The literature search identified 8399 publications published from 1992 until 2020. The annual publication count reached 100 since 2005 and exceeded 1000 since 2018 (). The year 2020 had 802 published papers until the date of the literature search (9/16/2020). There were 5297 original articles (5297/8399, 63.07%; CPP=17.4) and 902 reviews (902/8399, 10.74%; CPP=31.1). Therefore, the article-to-review ratio was 5.9:1, with reviews having a significantly higher CPP than original articles (P<.001). Other major document types were proceedings papers (1908/8399, 22.72%; CPP=2.0; WoS tagged 2213, of which 305 were simultaneously tagged as original articles), editorial materials (135/8399, 1.61%; CPP=13.7), and meeting abstracts (130/8399, 1.55%; CPP=0.2). The analyzed papers were mainly published in English (8131/8399, 96.81%).
Most Productive Entities
The 10 most productive authors by number of publications are listed in. The most productive author was Professor Giuseppe Riva from General Psychology and Communication Psychology, Catholic University of Milan, Italy. He also had the highest H-index among the 10 most productive authors. Meanwhile, the author with the highest CPP was Professor Albert “Skip” Rizzo from Medical Virtual Reality, Institute for Creative Technologies, University of Southern California. From the M-index, it was noted that among these authors, the most impactful newcomer to the field was Dr Silvia Serino from MySpace Lab, Department of Clinical Neurosciences, University Hospital Lausanne, Switzerland.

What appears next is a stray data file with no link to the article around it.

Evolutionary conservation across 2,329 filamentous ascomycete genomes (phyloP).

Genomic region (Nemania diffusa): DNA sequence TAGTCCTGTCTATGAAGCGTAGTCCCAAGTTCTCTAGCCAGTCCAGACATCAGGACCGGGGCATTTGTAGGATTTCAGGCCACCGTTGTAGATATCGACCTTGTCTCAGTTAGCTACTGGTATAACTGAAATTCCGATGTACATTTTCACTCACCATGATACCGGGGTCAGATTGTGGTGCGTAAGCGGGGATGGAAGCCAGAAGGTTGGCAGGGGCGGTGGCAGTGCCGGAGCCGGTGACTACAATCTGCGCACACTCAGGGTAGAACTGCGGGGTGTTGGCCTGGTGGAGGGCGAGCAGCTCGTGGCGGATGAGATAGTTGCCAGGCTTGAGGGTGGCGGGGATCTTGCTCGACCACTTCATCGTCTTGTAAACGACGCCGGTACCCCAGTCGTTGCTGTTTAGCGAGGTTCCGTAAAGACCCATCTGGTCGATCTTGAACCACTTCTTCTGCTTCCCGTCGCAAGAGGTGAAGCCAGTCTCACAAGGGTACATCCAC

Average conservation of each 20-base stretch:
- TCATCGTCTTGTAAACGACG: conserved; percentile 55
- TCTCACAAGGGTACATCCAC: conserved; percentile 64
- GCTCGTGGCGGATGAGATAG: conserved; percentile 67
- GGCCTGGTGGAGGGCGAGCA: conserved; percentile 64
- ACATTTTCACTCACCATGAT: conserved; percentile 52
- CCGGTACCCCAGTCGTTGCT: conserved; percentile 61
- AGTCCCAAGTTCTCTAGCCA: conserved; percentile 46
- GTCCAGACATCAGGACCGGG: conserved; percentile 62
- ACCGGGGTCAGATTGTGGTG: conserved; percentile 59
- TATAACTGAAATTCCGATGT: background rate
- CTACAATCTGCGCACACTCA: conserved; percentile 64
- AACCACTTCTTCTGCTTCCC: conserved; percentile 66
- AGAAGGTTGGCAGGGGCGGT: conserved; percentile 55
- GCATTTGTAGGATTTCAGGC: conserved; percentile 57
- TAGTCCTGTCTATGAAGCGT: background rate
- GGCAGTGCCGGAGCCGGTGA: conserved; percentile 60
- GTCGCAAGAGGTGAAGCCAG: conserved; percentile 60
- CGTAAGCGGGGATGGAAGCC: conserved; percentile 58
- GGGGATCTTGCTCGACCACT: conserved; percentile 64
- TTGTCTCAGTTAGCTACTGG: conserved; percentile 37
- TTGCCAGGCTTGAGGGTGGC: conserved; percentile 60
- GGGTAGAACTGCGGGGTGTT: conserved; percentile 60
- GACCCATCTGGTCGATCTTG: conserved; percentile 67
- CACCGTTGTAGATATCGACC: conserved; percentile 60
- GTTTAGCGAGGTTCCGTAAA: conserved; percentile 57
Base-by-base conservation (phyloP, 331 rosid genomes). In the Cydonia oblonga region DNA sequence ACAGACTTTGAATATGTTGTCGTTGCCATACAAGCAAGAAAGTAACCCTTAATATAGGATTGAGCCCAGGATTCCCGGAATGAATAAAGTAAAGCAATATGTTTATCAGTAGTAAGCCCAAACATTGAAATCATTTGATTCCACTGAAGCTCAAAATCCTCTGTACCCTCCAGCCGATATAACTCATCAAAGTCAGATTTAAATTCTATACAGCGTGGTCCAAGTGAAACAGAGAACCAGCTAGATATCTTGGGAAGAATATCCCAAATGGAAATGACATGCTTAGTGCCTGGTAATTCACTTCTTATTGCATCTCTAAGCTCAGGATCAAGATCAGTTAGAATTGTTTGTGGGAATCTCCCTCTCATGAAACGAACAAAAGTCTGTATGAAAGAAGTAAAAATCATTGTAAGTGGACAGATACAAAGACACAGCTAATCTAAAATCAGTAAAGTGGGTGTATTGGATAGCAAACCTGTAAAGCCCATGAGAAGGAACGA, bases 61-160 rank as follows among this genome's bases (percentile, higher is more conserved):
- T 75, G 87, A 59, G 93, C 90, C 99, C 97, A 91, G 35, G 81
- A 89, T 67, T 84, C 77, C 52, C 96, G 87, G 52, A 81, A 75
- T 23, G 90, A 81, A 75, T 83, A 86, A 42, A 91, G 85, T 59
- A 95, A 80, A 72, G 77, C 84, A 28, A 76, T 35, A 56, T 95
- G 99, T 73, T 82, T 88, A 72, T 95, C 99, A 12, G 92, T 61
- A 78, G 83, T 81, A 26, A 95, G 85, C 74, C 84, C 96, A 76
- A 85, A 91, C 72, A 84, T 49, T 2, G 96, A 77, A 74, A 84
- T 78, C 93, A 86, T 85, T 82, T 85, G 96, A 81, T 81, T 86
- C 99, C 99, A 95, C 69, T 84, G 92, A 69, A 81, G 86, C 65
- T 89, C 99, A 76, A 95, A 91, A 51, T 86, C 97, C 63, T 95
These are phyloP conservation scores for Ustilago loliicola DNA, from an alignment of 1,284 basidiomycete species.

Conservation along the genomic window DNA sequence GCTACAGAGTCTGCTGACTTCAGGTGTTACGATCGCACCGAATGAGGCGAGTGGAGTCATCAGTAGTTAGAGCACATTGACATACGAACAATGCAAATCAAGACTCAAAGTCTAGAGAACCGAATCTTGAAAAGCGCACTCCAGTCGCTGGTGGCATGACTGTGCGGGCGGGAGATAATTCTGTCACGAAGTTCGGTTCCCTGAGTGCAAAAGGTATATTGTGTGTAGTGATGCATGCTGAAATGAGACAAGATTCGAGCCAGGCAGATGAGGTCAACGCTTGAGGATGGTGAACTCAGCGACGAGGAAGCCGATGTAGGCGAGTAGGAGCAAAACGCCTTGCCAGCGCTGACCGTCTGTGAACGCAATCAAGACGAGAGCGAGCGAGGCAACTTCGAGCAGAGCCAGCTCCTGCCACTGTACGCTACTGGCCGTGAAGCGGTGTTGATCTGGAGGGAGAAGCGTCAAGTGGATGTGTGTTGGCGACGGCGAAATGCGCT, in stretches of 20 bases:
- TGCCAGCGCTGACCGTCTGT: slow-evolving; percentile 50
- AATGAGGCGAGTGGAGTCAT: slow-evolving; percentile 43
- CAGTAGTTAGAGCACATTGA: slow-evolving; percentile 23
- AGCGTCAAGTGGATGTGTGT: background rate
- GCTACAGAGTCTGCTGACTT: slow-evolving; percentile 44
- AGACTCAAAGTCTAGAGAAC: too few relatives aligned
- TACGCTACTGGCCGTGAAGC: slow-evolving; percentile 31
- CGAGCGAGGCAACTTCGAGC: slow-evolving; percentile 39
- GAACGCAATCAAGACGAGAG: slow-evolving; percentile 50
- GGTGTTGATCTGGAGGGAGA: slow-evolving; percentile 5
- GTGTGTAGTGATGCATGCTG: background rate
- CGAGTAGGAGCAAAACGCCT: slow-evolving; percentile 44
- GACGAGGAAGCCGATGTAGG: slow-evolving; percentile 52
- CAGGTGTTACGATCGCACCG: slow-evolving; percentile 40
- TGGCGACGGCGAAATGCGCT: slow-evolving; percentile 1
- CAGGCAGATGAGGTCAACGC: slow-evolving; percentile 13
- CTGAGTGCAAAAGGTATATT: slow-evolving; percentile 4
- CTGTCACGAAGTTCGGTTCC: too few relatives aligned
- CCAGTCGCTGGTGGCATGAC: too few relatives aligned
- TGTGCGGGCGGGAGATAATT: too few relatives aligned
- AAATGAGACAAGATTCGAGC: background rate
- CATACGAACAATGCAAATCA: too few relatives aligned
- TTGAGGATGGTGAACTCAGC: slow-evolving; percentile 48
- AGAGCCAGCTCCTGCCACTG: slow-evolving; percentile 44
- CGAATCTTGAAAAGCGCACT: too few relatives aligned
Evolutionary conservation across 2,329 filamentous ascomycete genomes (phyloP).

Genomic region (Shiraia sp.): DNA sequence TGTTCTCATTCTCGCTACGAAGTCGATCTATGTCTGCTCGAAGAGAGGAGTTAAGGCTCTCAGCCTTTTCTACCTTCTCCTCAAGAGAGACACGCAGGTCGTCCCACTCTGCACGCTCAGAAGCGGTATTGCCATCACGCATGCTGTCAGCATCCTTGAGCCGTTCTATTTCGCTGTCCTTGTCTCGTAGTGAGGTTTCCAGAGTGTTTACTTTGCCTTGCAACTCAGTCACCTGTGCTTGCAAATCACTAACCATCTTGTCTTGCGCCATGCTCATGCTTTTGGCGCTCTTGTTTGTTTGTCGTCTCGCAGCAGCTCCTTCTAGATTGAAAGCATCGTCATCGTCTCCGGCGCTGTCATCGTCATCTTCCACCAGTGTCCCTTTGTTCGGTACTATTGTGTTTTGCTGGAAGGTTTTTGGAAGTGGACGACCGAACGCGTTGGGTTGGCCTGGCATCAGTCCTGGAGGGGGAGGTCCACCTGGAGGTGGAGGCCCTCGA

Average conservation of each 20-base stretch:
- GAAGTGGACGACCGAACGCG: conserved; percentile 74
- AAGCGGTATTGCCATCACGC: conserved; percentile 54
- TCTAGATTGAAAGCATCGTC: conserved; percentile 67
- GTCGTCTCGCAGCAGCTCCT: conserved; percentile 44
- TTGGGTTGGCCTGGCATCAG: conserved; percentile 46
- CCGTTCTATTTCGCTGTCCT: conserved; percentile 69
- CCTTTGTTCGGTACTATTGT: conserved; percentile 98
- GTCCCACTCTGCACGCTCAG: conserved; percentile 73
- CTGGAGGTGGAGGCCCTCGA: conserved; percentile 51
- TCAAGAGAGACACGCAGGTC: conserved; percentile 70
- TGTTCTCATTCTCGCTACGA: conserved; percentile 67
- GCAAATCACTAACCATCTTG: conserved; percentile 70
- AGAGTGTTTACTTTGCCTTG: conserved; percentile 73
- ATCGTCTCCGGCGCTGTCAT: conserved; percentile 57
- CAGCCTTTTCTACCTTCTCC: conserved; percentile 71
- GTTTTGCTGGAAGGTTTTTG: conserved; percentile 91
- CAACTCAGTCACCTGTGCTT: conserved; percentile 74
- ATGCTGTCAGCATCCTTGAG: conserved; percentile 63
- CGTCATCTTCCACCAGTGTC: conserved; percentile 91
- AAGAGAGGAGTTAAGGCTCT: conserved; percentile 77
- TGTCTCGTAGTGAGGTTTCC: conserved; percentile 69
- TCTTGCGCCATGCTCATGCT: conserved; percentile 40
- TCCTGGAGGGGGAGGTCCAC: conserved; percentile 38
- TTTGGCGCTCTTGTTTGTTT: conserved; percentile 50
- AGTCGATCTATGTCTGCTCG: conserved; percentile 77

The 10 most productive organizations are listed in; 5 of these were in the United States, 2 each in the United Kingdom and Italy, and 1 in Canada. The University of London was the most productive organization, and the University of Toronto had the highest CPP, whereas the earliest research in this field was published at Harvard University.
|Author||Number of publications, n (%)||Citations per publication (CPP)||H-indexa||M-index (first year)a,b|
|Giuseppe Riva||114 (1.36)||18.5||27||1.29 (2000)|
|Brenda K. Wiederhold||63 (0.75)||15.0||15||0.71 (2000)|
|Nassir Navab||60 (0.71)||12.6||16||0.76 (2000)|
|Albert “Skip” Rizzo||50 (0.60)||32.1||20||0.95 (2000)|
|Cristina Botella||37 (0.44)||17.0||16||0.80 (2001)|
|Mariano Alcaniz||36 (0.44)||22.7||15||0.75 (2001)|
|Pietro Cipresso||34 (0.40)||12.2||11||1.10 (2011)|
|Andrea Gaggioli||34 (0.40)||17.2||10||0.50 (2001)|
|Silvia Serino||33 (0.39)||14.6||13||1.63 (2013)|
|Lars Konge||32 (0.38)||13.8||12||1.20 (2011)|
aCalculated from the dataset.